The Supreme Court of Canada has already declared that patent infringement is a “statutory tort,”[11] and the principle that inducing infringement is akin to direct patent infringement has been present in Canadian law for a long time.[12] Bauer v. Easton affirmed this, stating that “inducing or procuring another to make or construct a patented invention is not a tort distinct from that of infringement.”[13] This entails that the low threshold for intent should be applied evenly in any case involving patent infringement, regardless of the reasonable expectations or business arrangements among the parties involved.

Nonetheless, the Federal Court’s acknowledgment of this overlap of torts - when read in conjunction with the facts of the case - may muddy the waters in a new vein. “Here, through [an Easton employee’s] involvement … Easton was actually participating in the making of the skates that are now found to infringe.”[14] The Court’s judgment was straightforward precisely because Easton exercised such unequivocal control over the actual infringer of the patent; the characterization of Easton’s liability as “inducement” is, in this case, interchangeable with a characterization of “directly infringing.”

Whether or not a party needs knowledge of a patent (or intent to infringe) in order to be liable for inducing infringement has often been a source of confusion in Canada. As such, the relationship between the law on this matter and the expectations of real actors in the business world is uncertain. By all means, where the inducing infringer exercises tremendous control over the actor who actually infringed, it is justifiable to overlook intent, because that inducer may just as well be liable for direct infringement.

Yet, what if, instead, Easton had actually only exercised minimal control over its third party manufacturer (such that Easton did not even play a role in the design of the infringing skate)? Yes, this might still qualify as inducing infringement according to the law (since the law on its face only requires minimal influence to be exercised by the inducer); but, in this hypothetical, it would be highly unlikely that Easton could have reasonably expected to be implicated in the unforeseen infringement caused by a third party. Is it not problematic that the notion of “reasonable expectations” - a focal point of tort law - is given no weight when assessing the statutory tort of inducing patent infringement?

Drifting Towards Common Design?

By essentially lumping the tort of inducing infringement together with direct infringement, Bauer v. Easton appears to be steering Canadian law in the direction followed by English Courts via the doctrine of infringement by common design (also known as “joint infringement”), which holds both the inducer and the direct infringer equally liable for patent infringement. The standard for this type of liability also neglects knowledge of the infringed patent and limits the intent threshold to infringe, not unlike Canadian law. More notably, infringement by common design barely contemplates issues of influence or control (which are pivotal to a finding of induced infringement in Canada). In a leading British case that was cited by Justice Gauthier in Bauer v. Easton, it was stated of infringement by common design that: “This idea does not…call for any finding that the secondary party has explicitly mapped out a plan with the primary offender. Their tacit agreement will be sufficient.”[15]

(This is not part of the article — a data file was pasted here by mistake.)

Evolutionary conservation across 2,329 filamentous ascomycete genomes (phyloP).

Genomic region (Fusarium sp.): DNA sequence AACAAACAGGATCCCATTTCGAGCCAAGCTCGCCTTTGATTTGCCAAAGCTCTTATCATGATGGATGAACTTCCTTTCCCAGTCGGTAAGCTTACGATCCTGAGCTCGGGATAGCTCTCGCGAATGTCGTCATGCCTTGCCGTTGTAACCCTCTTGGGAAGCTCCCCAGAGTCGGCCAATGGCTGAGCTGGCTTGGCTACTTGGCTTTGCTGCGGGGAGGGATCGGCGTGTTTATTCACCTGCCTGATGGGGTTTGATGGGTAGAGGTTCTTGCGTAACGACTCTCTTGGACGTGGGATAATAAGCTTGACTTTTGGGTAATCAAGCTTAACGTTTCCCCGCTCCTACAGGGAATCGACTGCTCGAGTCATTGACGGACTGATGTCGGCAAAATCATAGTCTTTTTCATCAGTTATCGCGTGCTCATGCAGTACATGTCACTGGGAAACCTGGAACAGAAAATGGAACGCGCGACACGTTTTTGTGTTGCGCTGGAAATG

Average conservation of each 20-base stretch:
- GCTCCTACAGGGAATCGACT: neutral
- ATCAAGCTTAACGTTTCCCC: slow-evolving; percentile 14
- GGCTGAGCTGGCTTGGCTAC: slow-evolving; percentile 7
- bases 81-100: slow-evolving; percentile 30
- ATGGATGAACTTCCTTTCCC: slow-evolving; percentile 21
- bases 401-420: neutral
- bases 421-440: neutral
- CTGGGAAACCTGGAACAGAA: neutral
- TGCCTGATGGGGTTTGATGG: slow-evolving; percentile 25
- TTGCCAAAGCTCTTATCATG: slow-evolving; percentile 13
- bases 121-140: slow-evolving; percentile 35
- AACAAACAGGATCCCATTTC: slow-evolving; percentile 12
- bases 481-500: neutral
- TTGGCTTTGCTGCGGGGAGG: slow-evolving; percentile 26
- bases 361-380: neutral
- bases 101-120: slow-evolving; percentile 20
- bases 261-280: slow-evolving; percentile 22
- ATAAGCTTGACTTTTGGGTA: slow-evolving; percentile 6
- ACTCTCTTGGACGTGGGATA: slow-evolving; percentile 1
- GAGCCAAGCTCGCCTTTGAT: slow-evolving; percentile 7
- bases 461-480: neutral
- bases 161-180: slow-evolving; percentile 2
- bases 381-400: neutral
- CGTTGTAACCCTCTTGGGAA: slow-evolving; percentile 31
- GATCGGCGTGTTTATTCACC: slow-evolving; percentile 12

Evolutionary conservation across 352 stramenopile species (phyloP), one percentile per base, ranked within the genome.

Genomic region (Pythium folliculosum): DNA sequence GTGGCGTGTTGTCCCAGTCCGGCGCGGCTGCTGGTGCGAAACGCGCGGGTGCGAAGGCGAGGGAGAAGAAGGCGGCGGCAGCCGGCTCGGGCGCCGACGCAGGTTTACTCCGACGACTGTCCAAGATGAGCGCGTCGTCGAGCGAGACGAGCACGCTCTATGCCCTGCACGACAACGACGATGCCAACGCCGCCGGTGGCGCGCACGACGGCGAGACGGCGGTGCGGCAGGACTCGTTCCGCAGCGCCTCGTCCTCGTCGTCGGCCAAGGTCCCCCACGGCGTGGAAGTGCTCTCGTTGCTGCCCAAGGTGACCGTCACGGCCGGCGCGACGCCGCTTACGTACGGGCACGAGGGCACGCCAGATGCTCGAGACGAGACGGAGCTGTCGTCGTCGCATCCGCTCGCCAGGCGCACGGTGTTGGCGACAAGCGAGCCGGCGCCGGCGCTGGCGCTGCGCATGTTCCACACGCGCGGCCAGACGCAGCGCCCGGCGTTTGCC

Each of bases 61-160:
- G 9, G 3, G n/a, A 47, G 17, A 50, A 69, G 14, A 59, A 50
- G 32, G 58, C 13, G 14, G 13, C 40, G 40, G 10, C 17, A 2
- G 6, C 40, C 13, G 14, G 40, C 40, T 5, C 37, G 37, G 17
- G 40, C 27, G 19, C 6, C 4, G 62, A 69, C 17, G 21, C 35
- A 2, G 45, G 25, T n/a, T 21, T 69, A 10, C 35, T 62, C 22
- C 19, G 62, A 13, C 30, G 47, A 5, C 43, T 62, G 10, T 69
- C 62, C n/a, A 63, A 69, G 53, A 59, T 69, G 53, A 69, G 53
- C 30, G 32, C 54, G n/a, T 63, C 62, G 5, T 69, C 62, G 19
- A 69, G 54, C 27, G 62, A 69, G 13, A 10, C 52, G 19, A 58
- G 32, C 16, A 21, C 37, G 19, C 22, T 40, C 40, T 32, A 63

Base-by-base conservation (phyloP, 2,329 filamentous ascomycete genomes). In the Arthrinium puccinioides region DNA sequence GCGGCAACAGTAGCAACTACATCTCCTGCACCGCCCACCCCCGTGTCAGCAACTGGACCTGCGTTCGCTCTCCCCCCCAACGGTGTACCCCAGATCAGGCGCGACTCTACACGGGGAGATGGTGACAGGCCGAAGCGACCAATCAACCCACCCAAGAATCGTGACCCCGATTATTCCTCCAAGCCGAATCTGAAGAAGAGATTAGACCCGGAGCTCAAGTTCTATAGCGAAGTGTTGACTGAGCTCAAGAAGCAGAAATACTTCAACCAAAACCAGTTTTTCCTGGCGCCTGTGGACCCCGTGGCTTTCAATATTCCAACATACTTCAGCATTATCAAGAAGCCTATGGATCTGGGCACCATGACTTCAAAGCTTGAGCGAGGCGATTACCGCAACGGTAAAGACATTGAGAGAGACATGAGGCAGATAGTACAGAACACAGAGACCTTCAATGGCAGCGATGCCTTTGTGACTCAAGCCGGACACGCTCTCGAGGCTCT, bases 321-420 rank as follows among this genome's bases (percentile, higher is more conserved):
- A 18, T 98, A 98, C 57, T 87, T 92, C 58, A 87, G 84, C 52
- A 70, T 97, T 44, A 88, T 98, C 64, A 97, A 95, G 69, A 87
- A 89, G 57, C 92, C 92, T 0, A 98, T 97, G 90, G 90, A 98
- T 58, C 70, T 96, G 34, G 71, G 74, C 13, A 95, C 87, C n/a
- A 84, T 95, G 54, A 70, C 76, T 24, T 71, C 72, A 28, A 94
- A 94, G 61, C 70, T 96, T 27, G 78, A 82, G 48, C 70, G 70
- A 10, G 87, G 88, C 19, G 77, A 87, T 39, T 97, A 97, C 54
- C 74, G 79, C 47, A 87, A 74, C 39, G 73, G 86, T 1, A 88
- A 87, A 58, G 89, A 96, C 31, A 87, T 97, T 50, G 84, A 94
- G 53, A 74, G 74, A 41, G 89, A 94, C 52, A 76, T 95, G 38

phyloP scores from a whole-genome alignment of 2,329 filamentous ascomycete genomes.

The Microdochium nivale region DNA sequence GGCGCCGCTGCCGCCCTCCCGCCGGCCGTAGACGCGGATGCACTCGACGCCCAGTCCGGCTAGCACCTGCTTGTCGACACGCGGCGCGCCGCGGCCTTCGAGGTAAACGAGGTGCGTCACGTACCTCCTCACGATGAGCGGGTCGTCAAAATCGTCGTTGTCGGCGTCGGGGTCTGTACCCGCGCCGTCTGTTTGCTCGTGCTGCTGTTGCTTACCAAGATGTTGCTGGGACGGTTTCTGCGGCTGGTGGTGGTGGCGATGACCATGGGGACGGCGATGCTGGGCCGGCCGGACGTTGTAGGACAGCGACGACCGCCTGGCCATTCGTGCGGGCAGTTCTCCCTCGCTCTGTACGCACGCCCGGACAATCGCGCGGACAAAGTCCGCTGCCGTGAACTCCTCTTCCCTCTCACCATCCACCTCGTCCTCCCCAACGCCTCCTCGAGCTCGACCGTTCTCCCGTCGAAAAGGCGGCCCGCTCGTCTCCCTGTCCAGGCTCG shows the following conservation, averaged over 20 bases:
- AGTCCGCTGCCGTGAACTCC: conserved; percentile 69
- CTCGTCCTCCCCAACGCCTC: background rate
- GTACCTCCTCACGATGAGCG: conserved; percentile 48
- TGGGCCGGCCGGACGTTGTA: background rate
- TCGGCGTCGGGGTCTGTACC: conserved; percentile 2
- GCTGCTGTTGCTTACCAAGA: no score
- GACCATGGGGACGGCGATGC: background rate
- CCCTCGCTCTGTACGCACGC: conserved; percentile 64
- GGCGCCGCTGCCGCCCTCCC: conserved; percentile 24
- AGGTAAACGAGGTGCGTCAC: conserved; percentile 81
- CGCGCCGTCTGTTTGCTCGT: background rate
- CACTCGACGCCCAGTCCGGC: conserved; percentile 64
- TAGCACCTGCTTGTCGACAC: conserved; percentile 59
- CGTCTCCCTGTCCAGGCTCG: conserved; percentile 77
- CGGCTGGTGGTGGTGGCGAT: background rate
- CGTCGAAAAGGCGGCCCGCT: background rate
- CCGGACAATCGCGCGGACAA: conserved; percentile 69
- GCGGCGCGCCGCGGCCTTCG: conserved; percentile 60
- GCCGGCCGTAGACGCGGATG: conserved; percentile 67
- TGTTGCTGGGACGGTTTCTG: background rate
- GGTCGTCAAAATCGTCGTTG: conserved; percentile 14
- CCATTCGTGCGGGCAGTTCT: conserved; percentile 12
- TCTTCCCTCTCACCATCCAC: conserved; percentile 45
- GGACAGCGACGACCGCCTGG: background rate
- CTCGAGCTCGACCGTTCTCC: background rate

Thus, where there is an agreement in place between two parties to work together under some type of business/manufacturing arrangement, any patent infringement by either party, regardless of the involvement of the other, could render both parties liable as joint infringers. This is not yet an accepted position in Canadian law, and infringement by common design could greatly expand the risks involved in any joint business venture in an industry where patents are abundant.

In the U.S., meanwhile, “joint infringement” (or, “indirect infringement”) might impose a higher burden on plaintiffs seeking to enforce liability on multiple parties who have together carried out all of the claims of a patent. This area of somewhat unsettled law lacks a bright-line test, but does put tremendous emphasis on a factual assessment of the amount of direction and control present in each case.[16] Ideally, significant evidence must be put forth by the plaintiff indicating contractual agreements between the direct infringer and the controlling party; anything less, and the plaintiff’s action may be subject to dismissal or summary judgment.

Stick to the Facts

The U.S. doctrine of “joint infringement” aligns more closely with the facts of Bauer v. Easton than the alternative U.S. approach of active inducement (which requires a specific intent to infringe). Canadian law, however, does not distinguish between active inducement and joint infringement; instead, each case will be assessed by the same standards of “inducing infringement.” As a result, the lines for when multiple parties can be held mutually accountable for the infringement of a Canadian patent remain unclear.

Eventually, a situation that falls hazily between the second and third prongs of Canada’s three part test for inducing infringement (the direct infringement must have been influenced by another party, and that party’s influence must have been intentional) is likely to arise; in this situation, there would be a limited relationship between the parties and a minimal degree of control exercised from one over the other. In such a case - whereby the opportunity would arise for the influencing party to claim ignorance as a potential defense - perhaps Canadian Courts could best decide on infringement liability by avoiding any bright-line test altogether, and instead focus more closely on the factual circumstances at hand. To do otherwise (i.e. by attempting to decide the case using existing legal boundaries on inducing infringement) might conflate inducement and joint infringement principles even further, adding more confusion to this area of the law and more uncertainty for the patent holders and third parties involved.


Pending the appeal of Bauer v. Easton, the law in Canada is settled on the premise that inducing patent infringement does not require knowledge of the patent’s existence. Still, the chances that a business will be surprised to find itself responsible for patent infringement – even though that business may have only played a very limited, and unintentional, role in having influenced the resulting infringement caused by a third party – seems possible. When the Federal Court is inevitably faced with a patent infringement action whereby the inducing infringer exercised substantially less control and influence than Easton has done, issuing a judgment of liability via our existing guidelines for “inducing infringement” may prove to be much more contentious and controversial than it was in the battle over the Vapor 8 ice skate design.